flexible schedule

Dear Bossy 8: I want to work part-time, should I?

Dear Bossy

I’m feeling overwhelmed. I have 2 young kids (both under 5) and both my partner and I work full-time. I feel stressed out and just under water all the time. My kids are in daycare and we can afford them to be there, but I just don’t know if I can keep it all up.

So we’ve been talking about me cutting back to part-time. My partner is a lawyer and works a lot. I work in marketing. I’ve been thinking about cutting back to maybe 3 days a week. But I’m not sure. I’m worried about the money, whether my company would even let me do it and if it will hurt my career in the long run. How do I think about this decision?

Thanks for your advice.

Pondering Part-time

Dear Pondering Part-time

I hear you. Most parents of young children feel exactly how you feel, no matter the financial or work situation. Young kids are a ton of work and the demands of career, parenting, self-care, caring for your relationship, it all can feel like too much. So first - take a deep breath (or maybe several) and realize that this is stage of your life that won’t last forever and thinking about it more like a stage and not a long-term life choice can help you focus on making a good decision for right now.

Let’s break apart your question into a few parts to think about those more clearly:

  1. Can you afford to cut back your hours/pay and still make ends meet? From your letter, it seems like you can. But that is probably high on the list of things to evaluate with your partner. Calculate the savings on childcare, the pay reduction, how this will impact benefits - if you work less than a certain number of hours, you may lose benefits, so figure out what those are at your company (21 hours is often the minimum). You may find there is a breaking point where it doesn’t work, so if you cut back too much you may not be able to make it work. Figure out what that is, because that is what you are going to ask for at work.

  2. What is your ideal schedule? This can be tough, because it depends on your childcare situation (can they go half days, can they go only some days). Figure out what is do-able with your childcare situation and make an ideal schedule. That may mean working every day, but leaving early or taking some days completely off work. Map out a few options for your part-time schedule, because your boss and company will have some needs as well and the more flexibility you have here, the better.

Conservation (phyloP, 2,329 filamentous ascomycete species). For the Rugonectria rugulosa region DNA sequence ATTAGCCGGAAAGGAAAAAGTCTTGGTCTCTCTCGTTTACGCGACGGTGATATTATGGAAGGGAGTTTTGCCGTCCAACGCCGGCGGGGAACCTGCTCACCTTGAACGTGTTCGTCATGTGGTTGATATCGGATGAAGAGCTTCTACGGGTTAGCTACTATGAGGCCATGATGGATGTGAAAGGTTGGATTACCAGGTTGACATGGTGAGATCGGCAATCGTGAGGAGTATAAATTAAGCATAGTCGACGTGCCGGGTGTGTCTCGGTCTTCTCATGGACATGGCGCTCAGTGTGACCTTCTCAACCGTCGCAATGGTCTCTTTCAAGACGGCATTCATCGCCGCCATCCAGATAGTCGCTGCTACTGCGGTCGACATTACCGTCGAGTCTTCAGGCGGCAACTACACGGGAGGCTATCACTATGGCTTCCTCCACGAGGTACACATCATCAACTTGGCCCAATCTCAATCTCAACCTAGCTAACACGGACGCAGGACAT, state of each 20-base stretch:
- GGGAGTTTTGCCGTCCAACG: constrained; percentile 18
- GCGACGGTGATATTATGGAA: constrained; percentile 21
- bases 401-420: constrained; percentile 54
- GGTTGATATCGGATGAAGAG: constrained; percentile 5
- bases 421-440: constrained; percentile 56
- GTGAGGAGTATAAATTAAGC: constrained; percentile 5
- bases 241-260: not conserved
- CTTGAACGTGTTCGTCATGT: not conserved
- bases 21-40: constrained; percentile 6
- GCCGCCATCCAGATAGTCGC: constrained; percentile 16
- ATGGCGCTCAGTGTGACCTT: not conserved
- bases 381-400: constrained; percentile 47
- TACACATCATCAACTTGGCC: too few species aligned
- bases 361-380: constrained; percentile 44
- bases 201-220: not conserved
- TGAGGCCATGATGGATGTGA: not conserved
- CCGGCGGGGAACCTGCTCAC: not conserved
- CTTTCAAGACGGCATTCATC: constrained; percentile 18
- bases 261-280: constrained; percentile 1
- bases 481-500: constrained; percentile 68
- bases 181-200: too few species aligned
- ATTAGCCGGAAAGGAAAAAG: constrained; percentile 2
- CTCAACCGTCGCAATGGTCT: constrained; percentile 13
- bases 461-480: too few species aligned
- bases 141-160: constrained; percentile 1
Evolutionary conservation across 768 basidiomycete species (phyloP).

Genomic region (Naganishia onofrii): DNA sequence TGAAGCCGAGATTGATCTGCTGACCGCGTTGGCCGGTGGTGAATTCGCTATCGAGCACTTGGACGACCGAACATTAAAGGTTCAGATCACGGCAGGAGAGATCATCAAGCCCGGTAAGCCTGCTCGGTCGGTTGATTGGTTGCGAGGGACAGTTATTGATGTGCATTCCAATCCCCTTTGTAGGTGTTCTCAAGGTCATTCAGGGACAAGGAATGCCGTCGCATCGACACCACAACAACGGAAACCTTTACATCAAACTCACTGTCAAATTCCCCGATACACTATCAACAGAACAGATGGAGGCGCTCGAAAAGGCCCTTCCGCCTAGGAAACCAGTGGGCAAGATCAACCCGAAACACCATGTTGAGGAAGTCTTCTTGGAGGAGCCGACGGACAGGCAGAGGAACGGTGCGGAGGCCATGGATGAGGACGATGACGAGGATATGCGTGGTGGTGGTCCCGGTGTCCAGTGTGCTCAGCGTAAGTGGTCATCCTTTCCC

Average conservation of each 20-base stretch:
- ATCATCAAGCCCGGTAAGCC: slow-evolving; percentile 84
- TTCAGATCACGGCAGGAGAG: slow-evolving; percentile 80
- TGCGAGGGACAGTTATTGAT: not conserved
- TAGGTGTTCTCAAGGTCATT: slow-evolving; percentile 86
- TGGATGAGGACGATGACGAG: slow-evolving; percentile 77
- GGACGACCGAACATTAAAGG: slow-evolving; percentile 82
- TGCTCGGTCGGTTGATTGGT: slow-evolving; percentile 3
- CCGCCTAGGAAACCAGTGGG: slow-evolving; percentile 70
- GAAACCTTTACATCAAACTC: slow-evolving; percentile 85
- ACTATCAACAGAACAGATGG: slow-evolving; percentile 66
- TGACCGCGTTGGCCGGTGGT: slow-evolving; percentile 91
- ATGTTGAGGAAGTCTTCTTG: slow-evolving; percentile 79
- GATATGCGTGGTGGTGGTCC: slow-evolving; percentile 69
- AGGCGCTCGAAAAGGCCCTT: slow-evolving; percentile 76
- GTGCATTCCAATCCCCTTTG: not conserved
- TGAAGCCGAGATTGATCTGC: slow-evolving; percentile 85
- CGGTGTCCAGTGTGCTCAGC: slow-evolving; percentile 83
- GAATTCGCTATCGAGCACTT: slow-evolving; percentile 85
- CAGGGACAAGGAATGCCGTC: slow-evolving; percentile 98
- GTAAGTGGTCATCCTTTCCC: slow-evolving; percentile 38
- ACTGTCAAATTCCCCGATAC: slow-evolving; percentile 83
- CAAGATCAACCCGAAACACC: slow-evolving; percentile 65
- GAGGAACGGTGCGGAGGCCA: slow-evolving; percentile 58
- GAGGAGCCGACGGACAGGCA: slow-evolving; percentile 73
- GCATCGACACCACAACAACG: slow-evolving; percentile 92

3. How supportive will your workplace and your boss be? This is a big one. If you are going to make this work, you need to be supported by your team, company and boss. Do other people work part-time? Will you be the only or the first? Is there a policy to support this? If you feel like the company and your boss will be supportive, great. If not, you will need to prepare for a negotiation. Flexible schedules are good for all working families. You can use your own negotiation to make a great family friendly workplace and policy. Gather as much information as you can about flexible schedules, other companies policies, etc. and go in prepared to make a great case for why this is good for you and for the company.

  4. Will it hurt your career? Life is long, your career is long. Your kids are only this age once. There are many ways to have a career and family and no right way. Cutting back your hours has an impact on your pay now, but doesn’t have to hurt your career long term. Stay engaged at work, be present and productive when you are there, and set boundaries when you aren’t. If you are able to juggle work and family better by being part-time, it will show in your results at work and quality time with family. It may be temporary until the kids are older or you may find that you need that balance in your life. Give yourself permission to change some things to make the juggle easier. The other caution I’d give you is that it really is up to you to hold the line on your time off and not work while you are not working. You are not being paid for that time and it is really the worst outcome for you if you end up working the same amount of time while being paid less. Set your boundaries and be clear.

Here are 2 anecdotes I’ll share from women I know who have worked part time.

My friend worked 4 days a week and on her day off had no childcare. Any time anyone at work asked if she could attend a meeting or dial into a work call on her day off, she made it clear she had no childcare and it would cost her money to get that childcare, so most of the time people understood and kept meetings to her work days. Another friend, a lawyer, had a very demanding client who wanted something turned around over the weekend. The Partner at the firm explained to the client that if they wanted the work turned around during time this woman was supposed to be off and with family that they would be billed for her nanny. The client agreed.

Do what is right for your family right now. It may be just the thing you need to be more balanced and feel more successful at all things.

Good luck!

Dear Bossy

Have a question for Dear Bossy - write to me at elizabeth@negotiatingatwork.com